“No one understands how difficult elections are to run”: Officials in small-town Texas endure a stressful election
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Without Christie Mooney, there is no election for Archer County’s 6,000 registered voters this year. No one else in the rural enclave near Wichita Falls in north Texas is responsible for registering voters, opening mail-in ballots, setting up polling stations, training poll workers, running the website, studying election code or pretty much anything else that comes along.
In a large city like Houston to the distant southeast, Harris County Clerk Chris Hollins has teams to perform each of those tasks, overseeing a staff of hundreds running a complex operation to serve the county’s 2.4 million registered voters. As a flurry of lawsuits and court decisions have continually shifted the landscape of this year’s highly charged election, election officials like Hollins in urban counties have gangs of lawyers, and daily find themselves in the thick of fierce partisan battles over voting rules and access.
But in much of Texas, elections come down to the people like Mooney, a 55-year-old former car dealership office manager turned election junkie. Rural counties like hers often have no more than a few people, sometimes in part-time jobs, responsible for everything.
Four days before Election Day, with voting underway at the county’s three early polling places, her office in the Archer County courthouse reflected that. Plastic tables stacked with half-a-tree’s worth of papers lined the walls, crowding the methodically organized office. A giant whiteboard loomed over the room bearing endless reminders and to-dos written in blue marker: Program ballot — check. Order election kits — check. She still needed to install backup batteries in voting machines in case of a power outage and build voting kits.
Her desk showed a flare of fall — blue, orange and white pumpkins — and 2020 election mayhem, with dozens of manilla envelopes set in 11 piles.
“No one understands how difficult elections are to run,” Mooney said “The election administrators in every state in the Union are the ones that are under the pressure, waking up at three o’clock in the morning.”
Before an impending ice storm earlier this week, Mooney made sure her poll workers had rides and scheduled a de-icer for the parking lots and paths into the building to ensure voters’ safety. Over the course of a few hasty phone calls, she barely had time to explain all this, let alone breathe.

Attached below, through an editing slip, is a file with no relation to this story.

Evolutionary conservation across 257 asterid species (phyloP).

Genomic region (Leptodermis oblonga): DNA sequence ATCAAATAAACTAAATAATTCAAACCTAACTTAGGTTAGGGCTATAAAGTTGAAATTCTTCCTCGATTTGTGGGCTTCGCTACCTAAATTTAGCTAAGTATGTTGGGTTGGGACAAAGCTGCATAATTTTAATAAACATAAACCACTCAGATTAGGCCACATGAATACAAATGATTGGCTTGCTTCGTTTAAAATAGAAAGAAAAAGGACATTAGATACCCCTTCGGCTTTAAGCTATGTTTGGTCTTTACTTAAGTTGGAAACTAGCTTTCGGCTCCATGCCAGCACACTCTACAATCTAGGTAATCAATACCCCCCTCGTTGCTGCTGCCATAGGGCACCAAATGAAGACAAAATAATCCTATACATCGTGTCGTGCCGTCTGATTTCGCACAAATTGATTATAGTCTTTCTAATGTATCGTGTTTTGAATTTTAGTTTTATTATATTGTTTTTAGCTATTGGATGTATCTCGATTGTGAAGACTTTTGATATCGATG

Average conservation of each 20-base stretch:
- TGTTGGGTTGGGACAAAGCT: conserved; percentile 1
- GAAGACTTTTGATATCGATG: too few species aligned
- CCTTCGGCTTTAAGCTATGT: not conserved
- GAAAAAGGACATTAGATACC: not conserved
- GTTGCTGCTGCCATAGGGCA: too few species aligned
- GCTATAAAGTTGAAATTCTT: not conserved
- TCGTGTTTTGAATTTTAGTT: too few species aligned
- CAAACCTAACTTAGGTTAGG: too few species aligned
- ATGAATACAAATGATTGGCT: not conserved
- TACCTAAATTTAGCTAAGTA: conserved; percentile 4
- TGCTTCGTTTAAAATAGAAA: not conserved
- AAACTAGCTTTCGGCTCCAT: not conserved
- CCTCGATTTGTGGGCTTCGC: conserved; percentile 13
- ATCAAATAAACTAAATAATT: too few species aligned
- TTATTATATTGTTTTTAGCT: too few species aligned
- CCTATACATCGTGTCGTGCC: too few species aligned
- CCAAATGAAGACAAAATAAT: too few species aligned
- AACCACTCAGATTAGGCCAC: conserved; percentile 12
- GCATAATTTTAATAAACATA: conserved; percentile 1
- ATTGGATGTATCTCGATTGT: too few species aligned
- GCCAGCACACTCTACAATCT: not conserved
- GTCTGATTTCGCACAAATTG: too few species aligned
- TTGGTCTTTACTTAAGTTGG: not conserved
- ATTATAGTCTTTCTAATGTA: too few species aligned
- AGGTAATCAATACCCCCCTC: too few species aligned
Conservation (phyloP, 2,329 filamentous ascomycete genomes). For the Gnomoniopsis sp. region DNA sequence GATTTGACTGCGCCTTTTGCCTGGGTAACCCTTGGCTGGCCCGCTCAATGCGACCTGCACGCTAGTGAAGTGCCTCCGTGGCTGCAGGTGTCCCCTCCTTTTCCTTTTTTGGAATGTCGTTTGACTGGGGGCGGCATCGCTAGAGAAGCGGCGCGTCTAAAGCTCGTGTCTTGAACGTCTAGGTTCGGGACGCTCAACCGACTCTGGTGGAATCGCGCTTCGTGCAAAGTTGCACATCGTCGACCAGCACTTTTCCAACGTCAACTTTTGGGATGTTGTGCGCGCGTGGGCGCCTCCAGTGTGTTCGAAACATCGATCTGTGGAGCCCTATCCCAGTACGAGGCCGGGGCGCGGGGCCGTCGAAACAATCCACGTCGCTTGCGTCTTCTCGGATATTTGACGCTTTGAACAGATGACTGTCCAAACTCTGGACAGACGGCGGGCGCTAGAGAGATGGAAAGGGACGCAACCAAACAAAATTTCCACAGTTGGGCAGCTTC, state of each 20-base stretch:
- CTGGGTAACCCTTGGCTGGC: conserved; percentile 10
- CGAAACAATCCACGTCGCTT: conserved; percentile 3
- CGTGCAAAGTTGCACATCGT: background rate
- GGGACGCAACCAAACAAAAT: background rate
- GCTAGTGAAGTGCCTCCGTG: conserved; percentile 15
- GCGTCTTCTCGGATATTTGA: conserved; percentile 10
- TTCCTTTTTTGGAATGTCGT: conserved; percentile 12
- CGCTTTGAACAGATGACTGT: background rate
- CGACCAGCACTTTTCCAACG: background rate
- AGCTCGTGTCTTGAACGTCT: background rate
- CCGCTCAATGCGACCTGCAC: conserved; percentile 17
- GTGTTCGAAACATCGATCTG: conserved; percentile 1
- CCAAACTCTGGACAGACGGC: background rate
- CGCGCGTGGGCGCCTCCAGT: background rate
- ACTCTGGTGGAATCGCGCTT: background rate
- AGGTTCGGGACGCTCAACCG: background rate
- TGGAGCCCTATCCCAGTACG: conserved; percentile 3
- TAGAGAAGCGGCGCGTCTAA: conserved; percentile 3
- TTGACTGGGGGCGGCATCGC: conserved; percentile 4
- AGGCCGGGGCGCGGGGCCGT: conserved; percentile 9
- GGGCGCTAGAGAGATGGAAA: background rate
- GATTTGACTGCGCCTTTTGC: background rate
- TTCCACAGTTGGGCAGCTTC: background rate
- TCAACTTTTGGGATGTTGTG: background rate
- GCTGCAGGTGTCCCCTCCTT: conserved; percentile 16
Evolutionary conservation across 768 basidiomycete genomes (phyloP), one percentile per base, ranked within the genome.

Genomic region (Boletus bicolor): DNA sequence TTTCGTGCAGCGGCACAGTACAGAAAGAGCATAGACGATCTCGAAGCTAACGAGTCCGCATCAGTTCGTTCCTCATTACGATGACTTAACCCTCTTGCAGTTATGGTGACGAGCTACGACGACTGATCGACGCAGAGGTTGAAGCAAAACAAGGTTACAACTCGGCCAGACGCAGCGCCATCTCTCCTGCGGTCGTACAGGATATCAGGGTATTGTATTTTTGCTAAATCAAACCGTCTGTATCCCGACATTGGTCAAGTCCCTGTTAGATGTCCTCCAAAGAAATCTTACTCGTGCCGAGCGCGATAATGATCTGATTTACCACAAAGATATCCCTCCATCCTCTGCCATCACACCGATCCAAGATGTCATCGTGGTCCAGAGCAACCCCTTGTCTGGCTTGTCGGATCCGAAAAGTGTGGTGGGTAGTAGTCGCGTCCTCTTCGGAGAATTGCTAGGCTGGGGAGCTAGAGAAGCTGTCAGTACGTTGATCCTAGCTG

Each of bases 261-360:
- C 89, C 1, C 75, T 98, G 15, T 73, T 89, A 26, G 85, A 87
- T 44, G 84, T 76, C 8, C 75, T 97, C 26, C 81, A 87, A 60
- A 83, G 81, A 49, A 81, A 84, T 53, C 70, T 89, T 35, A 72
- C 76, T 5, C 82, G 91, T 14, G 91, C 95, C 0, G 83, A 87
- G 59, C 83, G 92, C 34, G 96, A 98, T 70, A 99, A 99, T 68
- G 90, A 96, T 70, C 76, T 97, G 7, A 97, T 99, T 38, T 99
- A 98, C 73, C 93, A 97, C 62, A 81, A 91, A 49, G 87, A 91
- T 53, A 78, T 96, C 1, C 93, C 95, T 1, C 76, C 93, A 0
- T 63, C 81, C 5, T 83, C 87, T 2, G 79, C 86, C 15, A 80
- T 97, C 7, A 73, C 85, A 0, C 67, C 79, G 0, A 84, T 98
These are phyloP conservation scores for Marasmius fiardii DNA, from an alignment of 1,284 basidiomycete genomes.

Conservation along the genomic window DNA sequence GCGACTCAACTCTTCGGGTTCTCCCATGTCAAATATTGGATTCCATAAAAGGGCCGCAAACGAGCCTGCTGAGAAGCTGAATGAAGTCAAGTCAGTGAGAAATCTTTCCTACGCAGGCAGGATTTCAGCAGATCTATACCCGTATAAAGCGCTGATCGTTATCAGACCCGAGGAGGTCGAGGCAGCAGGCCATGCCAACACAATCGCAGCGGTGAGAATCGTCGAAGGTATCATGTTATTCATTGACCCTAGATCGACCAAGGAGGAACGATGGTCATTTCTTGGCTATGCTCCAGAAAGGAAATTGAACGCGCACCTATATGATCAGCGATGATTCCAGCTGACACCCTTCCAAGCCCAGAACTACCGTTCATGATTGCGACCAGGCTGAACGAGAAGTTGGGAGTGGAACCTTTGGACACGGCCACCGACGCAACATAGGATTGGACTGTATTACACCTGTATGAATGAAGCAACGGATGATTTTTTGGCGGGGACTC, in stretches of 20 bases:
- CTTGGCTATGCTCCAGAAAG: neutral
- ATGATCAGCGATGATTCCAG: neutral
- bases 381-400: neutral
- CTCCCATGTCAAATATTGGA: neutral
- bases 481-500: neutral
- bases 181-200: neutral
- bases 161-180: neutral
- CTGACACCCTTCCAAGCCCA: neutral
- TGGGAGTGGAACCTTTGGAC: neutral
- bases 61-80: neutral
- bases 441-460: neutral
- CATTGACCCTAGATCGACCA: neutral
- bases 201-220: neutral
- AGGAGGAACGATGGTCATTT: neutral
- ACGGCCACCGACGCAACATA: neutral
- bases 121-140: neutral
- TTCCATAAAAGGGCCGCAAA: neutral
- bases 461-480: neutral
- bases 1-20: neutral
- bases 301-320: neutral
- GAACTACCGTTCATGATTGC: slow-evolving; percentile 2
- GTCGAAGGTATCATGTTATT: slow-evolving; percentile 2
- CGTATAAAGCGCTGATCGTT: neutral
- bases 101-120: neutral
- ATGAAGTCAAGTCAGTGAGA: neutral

“It’s been really hectic,” said Virginia Pallarez, who’s running the election in Presidio County, in far West Texas, closer to New Mexico than Austin. An extra week of early voting, which Gov. Greg Abbott announced in late July, left Pallarez searching for more poll workers in a county with fewer than 5,000 registered voters. She spent precious time placing ads and calling anyone who she thought would help out.
When counties were limited to one location to drop off mail-in ballots, she stretched herself even thinner trying to figure out where that would be.
Hollins has nothing but empathy for his rural colleagues. In Houston, he has the staff to handle changes as they come in, but he knows that’s not the case for most Texas counties, which he says is “frustrating.”
“I know that there are 253 other election administrators who face similar challenges and may not have as large of a team who could step up and do this work at these critical junctures,” Hollins said. “I feel for the election administrators across Texas.”
While Pallarez struggled to find enough poll workers, Hollins has 12,000 this year — drawn from a pool of 40,000 applicants — roughly double the number the county had in 2016. This allowed him to staff polls for 24 hours one day this week, and gives him a cache of 28,000 contacts should he need more. He’s doing everything he can to allow voters to cast ballots whenever they can.
“This is the most important election of our lifetime, period,” Hollins said.